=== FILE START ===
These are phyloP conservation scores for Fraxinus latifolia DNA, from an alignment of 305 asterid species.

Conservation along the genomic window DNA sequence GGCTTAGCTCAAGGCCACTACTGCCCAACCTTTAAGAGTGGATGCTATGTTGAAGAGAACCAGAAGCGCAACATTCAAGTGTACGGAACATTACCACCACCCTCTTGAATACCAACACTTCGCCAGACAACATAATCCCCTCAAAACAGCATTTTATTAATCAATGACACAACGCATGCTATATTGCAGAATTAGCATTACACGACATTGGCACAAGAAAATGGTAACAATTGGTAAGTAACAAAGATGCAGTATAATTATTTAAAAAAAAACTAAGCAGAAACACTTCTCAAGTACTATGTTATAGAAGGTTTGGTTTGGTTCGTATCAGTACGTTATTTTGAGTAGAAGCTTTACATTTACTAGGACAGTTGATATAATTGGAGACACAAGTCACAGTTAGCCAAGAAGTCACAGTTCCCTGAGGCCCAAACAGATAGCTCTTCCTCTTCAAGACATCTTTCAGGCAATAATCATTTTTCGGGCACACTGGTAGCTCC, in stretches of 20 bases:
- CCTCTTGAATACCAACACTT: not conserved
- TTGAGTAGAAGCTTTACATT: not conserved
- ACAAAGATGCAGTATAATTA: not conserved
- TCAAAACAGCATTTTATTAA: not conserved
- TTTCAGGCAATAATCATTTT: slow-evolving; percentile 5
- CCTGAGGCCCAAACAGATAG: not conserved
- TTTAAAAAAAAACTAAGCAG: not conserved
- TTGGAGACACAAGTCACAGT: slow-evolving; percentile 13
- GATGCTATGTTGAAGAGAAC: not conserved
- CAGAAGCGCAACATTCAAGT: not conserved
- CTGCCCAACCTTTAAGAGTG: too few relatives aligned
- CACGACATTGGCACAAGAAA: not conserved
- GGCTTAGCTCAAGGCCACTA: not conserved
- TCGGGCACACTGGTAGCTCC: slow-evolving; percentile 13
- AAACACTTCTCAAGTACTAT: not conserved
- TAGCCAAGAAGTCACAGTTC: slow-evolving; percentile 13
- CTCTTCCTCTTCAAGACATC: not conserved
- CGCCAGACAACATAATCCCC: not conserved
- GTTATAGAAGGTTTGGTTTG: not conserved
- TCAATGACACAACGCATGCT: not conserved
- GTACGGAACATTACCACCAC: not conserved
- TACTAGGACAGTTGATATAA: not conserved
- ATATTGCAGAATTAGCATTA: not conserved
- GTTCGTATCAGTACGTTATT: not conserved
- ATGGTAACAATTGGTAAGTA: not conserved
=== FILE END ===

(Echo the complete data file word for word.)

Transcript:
These are phyloP conservation scores for Fraxinus latifolia DNA, from an alignment of 305 asterid species.

Conservation along the genomic window DNA sequence GGCTTAGCTCAAGGCCACTACTGCCCAACCTTTAAGAGTGGATGCTATGTTGAAGAGAACCAGAAGCGCAACATTCAAGTGTACGGAACATTACCACCACCCTCTTGAATACCAACACTTCGCCAGACAACATAATCCCCTCAAAACAGCATTTTATTAATCAATGACACAACGCATGCTATATTGCAGAATTAGCATTACACGACATTGGCACAAGAAAATGGTAACAATTGGTAAGTAACAAAGATGCAGTATAATTATTTAAAAAAAAACTAAGCAGAAACACTTCTCAAGTACTATGTTATAGAAGGTTTGGTTTGGTTCGTATCAGTACGTTATTTTGAGTAGAAGCTTTACATTTACTAGGACAGTTGATATAATTGGAGACACAAGTCACAGTTAGCCAAGAAGTCACAGTTCCCTGAGGCCCAAACAGATAGCTCTTCCTCTTCAAGACATCTTTCAGGCAATAATCATTTTTCGGGCACACTGGTAGCTCC, in stretches of 20 bases:
- CCTCTTGAATACCAACACTT: not conserved
- TTGAGTAGAAGCTTTACATT: not conserved
- ACAAAGATGCAGTATAATTA: not conserved
- TCAAAACAGCATTTTATTAA: not conserved
- TTTCAGGCAATAATCATTTT: slow-evolving; percentile 5
- CCTGAGGCCCAAACAGATAG: not conserved
- TTTAAAAAAAAACTAAGCAG: not conserved
- TTGGAGACACAAGTCACAGT: slow-evolving; percentile 13
- GATGCTATGTTGAAGAGAAC: not conserved
- CAGAAGCGCAACATTCAAGT: not conserved
- CTGCCCAACCTTTAAGAGTG: too few relatives aligned
- CACGACATTGGCACAAGAAA: not conserved
- GGCTTAGCTCAAGGCCACTA: not conserved
- TCGGGCACACTGGTAGCTCC: slow-evolving; percentile 13
- AAACACTTCTCAAGTACTAT: not conserved
- TAGCCAAGAAGTCACAGTTC: slow-evolving; percentile 13
- CTCTTCCTCTTCAAGACATC: not conserved
- CGCCAGACAACATAATCCCC: not conserved
- GTTATAGAAGGTTTGGTTTG: not conserved
- TCAATGACACAACGCATGCT: not conserved
- GTACGGAACATTACCACCAC: not conserved
- TACTAGGACAGTTGATATAA: not conserved
- ATATTGCAGAATTAGCATTA: not conserved
- GTTCGTATCAGTACGTTATT: not conserved
- ATGGTAACAATTGGTAAGTA: not conserved